Ozonation

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Ozonation


The process which takes advantage of the oxidizing properties of ozone is known as ozonation. Ozone can be used in a variety of applications including the treatment of drinking water, bottled water, beverages, wastewater , industrial wastes, air pollutants, swimming pool water, and cooling tower water. In addition, there are a number of proprietary processes that use ozone, ranging from carpet cleaning to the making of gourmet ice cubes. Ozonation consists of four fundamental tasks: drying and cleaning the oxygen-containing feed-gas; generating ozone in a silent corona discharge generator; bringing the ozone into contact with the material being treated; and finally destroying remaining ozone prior to releasing the waste gas to the atmosphere . All ozonation processes require ozone generation and contacting, but not all applications require feed-gas preparation and off-gas treatment.

Ozone can be generated by three processes: electrical discharge, photochemical reaction with ultraviolet radiation , and electrolytic reactions. The latter two methods produce very low concentrations of ozone, limiting their application. Electrical discharge generators are currently the most economical choice for producing large quantities of ozone. Feed-gas must contain oxygen and be free of contaminants such as particles, hydrocarbons , and water vapor. For optimum production of ozone, the feed-gas should have a dew point of at least -37°F (-40°C) and preferably -73°F (-60°C). Small ozonation systems can use air which is dried before entering the ozone generator. Larger systems may find pure oxygen is economically viable. The temperature of the feedgas and the generator is one of the most important parameters affecting the production of ozone. High temperatures reduce the concentration of ozone and greatly decrease the life of ozone in the gas phase. The recycling of ozone process gases increases the concentration of nitrogen , which leads to decreases in ozone production, and, in the presence of water vapor, to the production of corrosive nitric acid .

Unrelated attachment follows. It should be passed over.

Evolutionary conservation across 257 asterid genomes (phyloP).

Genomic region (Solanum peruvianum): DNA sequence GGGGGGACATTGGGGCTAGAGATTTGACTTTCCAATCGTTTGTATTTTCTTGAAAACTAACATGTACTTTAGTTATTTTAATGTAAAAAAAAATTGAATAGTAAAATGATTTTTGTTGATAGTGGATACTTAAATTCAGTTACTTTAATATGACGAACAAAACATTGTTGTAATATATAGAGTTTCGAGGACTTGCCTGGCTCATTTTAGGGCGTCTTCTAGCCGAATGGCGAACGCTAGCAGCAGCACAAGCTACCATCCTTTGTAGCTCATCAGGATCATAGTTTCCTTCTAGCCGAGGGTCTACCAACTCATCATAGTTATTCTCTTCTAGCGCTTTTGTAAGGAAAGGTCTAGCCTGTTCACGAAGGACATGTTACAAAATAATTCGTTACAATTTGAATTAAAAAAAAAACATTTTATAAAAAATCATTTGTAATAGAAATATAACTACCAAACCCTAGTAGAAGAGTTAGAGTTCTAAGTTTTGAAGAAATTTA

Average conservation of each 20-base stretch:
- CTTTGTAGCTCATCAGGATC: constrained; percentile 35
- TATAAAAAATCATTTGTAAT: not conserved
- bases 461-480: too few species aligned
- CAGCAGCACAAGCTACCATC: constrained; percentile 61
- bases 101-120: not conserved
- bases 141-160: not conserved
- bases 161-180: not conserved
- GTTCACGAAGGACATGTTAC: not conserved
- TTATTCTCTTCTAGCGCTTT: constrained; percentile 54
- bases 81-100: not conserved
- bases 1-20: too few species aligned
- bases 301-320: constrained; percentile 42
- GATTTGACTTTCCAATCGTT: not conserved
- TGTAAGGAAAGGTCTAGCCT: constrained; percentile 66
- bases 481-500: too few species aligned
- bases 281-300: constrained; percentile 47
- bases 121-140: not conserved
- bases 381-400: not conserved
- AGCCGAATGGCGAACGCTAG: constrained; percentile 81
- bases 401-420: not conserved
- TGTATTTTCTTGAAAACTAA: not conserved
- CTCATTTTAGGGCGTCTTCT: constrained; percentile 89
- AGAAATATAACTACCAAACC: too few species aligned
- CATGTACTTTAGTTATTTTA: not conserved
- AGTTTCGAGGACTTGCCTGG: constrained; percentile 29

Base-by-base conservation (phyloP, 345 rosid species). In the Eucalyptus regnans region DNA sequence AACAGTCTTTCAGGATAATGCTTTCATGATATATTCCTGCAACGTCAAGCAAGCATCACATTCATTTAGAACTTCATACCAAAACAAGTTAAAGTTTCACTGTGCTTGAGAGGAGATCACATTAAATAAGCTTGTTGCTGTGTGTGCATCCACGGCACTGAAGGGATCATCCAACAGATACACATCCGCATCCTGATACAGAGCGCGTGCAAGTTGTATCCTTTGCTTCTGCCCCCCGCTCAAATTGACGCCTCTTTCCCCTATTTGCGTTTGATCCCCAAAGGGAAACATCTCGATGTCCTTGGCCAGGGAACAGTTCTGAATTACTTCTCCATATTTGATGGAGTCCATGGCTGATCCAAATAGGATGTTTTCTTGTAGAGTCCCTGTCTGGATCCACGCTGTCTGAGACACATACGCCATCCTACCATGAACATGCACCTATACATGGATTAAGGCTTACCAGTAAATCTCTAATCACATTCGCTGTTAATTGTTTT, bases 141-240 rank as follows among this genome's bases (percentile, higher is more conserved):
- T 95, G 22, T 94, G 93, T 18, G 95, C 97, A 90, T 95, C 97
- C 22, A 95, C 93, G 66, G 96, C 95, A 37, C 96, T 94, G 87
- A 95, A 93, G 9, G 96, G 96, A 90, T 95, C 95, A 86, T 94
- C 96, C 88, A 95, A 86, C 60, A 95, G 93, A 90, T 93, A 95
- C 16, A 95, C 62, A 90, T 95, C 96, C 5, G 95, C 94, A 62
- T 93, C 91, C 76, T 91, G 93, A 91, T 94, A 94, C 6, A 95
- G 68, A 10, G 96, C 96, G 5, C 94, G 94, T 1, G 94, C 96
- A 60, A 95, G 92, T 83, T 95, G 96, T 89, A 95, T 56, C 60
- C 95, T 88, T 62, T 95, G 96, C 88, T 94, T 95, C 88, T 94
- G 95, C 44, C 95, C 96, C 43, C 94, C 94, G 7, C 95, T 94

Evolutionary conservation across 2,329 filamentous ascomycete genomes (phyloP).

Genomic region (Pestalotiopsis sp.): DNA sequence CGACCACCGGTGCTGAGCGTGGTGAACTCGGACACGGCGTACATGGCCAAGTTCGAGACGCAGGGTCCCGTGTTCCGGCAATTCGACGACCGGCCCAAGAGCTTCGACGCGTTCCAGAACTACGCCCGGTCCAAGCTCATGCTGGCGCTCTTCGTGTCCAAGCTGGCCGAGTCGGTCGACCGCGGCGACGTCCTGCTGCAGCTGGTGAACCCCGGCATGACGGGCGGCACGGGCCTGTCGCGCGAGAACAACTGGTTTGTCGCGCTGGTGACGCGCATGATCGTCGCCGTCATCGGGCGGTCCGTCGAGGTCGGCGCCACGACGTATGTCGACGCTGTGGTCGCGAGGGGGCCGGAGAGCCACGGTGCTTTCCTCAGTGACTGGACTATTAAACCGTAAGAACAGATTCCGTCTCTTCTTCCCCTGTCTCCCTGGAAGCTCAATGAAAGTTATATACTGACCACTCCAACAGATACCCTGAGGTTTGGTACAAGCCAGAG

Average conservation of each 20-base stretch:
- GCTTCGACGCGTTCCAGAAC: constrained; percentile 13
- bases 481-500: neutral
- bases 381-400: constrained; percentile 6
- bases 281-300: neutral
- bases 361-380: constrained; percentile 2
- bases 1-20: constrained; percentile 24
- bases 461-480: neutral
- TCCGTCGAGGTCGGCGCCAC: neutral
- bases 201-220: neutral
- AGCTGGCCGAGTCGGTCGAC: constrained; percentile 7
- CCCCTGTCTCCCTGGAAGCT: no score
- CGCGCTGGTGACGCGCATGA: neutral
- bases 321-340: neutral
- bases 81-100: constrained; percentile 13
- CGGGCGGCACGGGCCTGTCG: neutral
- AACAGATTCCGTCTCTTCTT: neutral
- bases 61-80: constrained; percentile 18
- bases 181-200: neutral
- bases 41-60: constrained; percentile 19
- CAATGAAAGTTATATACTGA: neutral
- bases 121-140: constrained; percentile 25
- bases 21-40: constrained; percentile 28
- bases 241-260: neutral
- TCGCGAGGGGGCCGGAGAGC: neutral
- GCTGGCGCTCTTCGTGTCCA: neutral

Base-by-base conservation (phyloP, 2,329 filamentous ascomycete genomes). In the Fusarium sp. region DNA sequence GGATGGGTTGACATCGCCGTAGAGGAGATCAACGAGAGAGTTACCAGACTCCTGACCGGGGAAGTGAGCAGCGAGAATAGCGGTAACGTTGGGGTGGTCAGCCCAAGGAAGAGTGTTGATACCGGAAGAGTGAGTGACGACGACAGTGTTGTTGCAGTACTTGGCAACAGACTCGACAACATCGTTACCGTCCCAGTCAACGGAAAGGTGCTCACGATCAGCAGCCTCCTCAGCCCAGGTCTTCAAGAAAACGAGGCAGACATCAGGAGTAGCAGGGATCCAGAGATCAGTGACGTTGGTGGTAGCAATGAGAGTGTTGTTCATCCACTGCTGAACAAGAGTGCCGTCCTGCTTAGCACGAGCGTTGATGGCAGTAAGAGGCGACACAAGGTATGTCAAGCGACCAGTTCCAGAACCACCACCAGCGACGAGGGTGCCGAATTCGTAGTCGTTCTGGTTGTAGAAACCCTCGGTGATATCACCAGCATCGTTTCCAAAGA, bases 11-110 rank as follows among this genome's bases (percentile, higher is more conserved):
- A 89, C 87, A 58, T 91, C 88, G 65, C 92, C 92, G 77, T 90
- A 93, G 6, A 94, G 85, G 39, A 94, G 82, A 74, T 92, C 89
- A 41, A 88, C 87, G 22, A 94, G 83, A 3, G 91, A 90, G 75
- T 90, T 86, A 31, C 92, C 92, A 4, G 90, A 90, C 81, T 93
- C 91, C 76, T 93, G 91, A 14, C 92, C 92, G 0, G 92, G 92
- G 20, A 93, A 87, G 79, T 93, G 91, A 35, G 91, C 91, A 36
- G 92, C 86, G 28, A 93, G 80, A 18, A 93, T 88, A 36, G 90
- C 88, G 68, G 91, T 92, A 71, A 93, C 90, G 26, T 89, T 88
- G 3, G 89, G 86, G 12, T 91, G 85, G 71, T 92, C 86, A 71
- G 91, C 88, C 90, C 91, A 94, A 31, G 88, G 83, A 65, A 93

Contacting ozone with the material to be treated is complicated by several factors: ozone is reactive and disappears, so it must be generated at the site where it is used, and the waste ozone in the exhaust gas is toxic. When choosing ozone contacting devices for an aquatic system, two types of reactions must be taken into account. In mass-transfer limited reactions ozone is being consumed faster than it can be transferred to solution. In reaction rate limited reactions ozone is in surplus in solution but the material being oxidized is rate limiting, so that ozone is wasted. Bubble-diffuser systems are commonly used in water treatment because they are good compromises for satisfying the need to control both mass-transfer and rate limited reactions. However, in some aquatic applications in-line dissolution and contacting may be the optimum technique for ozonating the water in question.

Exhaust gas or off-gas requires treatment to remove traces of ozone remaining in the gas after contacting. Thermal destruction is one of the most commonly used methods for removing ozone from the waste gas. Other methods for destroying ozone include catalytic destruction, activated carbon adsorption , and zeolites.

See also Industrial waste treatment; Water treatment

[Gordon R. Finch ]

RESOURCES

BOOKS

Langlais, B., D. A. Reckhow, and D. R. Brink, eds. Ozone in Water Treatment: Application and Engineering. Chelsea, MI: Lewis Publishers, 1991.

Rice, R. G., and A. Netzer, eds. Handbook of Ozone Technology and Applications. Vol. 1. Ann Arbor, MI: Ann Arbor Science Publishers, 1982.

Rice, R. G., and A. Netzer, eds. Handbook of Ozone Technology and Applications. Vol. 2. Boston: Butterworth Publishers, 1984.

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